Distinct from previous studies, our paper lays specific emphasis on the effects of climate risk on financial instability in Asia-Pacific. The emphasis on Asia-Pacific stems from the fact that the region is the most vulnerable to climate risk in the world (Venkatachalam et al., 2012) and is host to six of the world’s 10 most climate risk-prone countries (Hashim & Hashim, 2016). We approach this issue by adopting a random effects model based on the Hausman test result. Our results show that climate risk reduces financial instability in the Asia-Pacific region.

Following the introduction, the data and methodology for the study are presented in Section II. Section III discusses main findings while Section IV concludes the paper.

# II. Data and Methodology

## A. Data

We use unbalanced panel data of four developed countries in the Asia-Pacific region, namely Australia, Japan, New Zealand, and Singapore. We use quarterly data from 2001Q1 to 2020Q4. Data on exchange rates and inflation are obtained from International Financial Statistics (IFS). Data on climate risk is proxied using climate policy uncertainty obtained from https://www.policyuncertainty.com/climate_uncertainty.html, and geopolitical risk data is obtained from https://www.policyuncertainty.com/gpr.html based on the respective works of Gavriilidis (2021) and Caldara et al. (2021). Data on real gross domestic product (real GDP) and interest rate are accessed from the OECD database via https://data.oecd.org/gdp/quarterly-gdp.htm and International Financial Statistics (IFS), while data on stock prices are accessed from https://www.investing.com/. The stock indices used for the study are S&P ASX 200, Nikkei 225, NZX 50, and FTSE Singapore for Australia, Japan, New Zealand, and Singapore, respectively.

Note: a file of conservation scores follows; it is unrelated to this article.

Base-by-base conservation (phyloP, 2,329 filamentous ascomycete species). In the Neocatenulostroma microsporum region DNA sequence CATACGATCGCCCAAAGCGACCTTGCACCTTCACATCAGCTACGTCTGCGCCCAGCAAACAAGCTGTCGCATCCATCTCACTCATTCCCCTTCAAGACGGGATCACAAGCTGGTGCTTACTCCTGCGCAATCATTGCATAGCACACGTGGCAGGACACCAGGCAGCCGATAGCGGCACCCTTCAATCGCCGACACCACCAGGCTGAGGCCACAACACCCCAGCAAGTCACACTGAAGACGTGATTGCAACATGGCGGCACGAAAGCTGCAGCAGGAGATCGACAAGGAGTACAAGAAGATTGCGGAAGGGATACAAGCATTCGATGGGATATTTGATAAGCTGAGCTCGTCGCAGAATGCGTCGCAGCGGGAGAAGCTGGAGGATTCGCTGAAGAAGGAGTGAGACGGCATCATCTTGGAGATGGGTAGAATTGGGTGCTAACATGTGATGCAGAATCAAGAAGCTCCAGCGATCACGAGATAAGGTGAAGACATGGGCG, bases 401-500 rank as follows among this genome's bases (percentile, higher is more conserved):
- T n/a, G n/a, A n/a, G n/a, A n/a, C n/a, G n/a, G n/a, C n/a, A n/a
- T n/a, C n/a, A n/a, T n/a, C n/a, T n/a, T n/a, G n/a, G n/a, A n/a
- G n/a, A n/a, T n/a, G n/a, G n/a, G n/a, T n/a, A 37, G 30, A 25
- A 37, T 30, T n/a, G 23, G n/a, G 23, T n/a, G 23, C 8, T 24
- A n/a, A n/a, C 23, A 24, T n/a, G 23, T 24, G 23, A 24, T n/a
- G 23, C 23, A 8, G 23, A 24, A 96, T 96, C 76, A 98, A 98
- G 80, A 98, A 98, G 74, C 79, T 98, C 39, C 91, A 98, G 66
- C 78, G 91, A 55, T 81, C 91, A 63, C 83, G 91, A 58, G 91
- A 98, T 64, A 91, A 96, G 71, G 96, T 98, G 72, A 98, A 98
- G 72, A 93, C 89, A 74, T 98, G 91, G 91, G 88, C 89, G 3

According to the World Bank (2016),[1] financial instability can be proxied using market volatility. Thus, in this study, volatility in stock returns,[2] generated using the GARCH (1,1) process, is used as the proxy for financial instability. For robustness check, we explore the method of generating financial stability by Cihák & Hesse (2007), whereby it is measured as mean deviation of the return series of stock prices.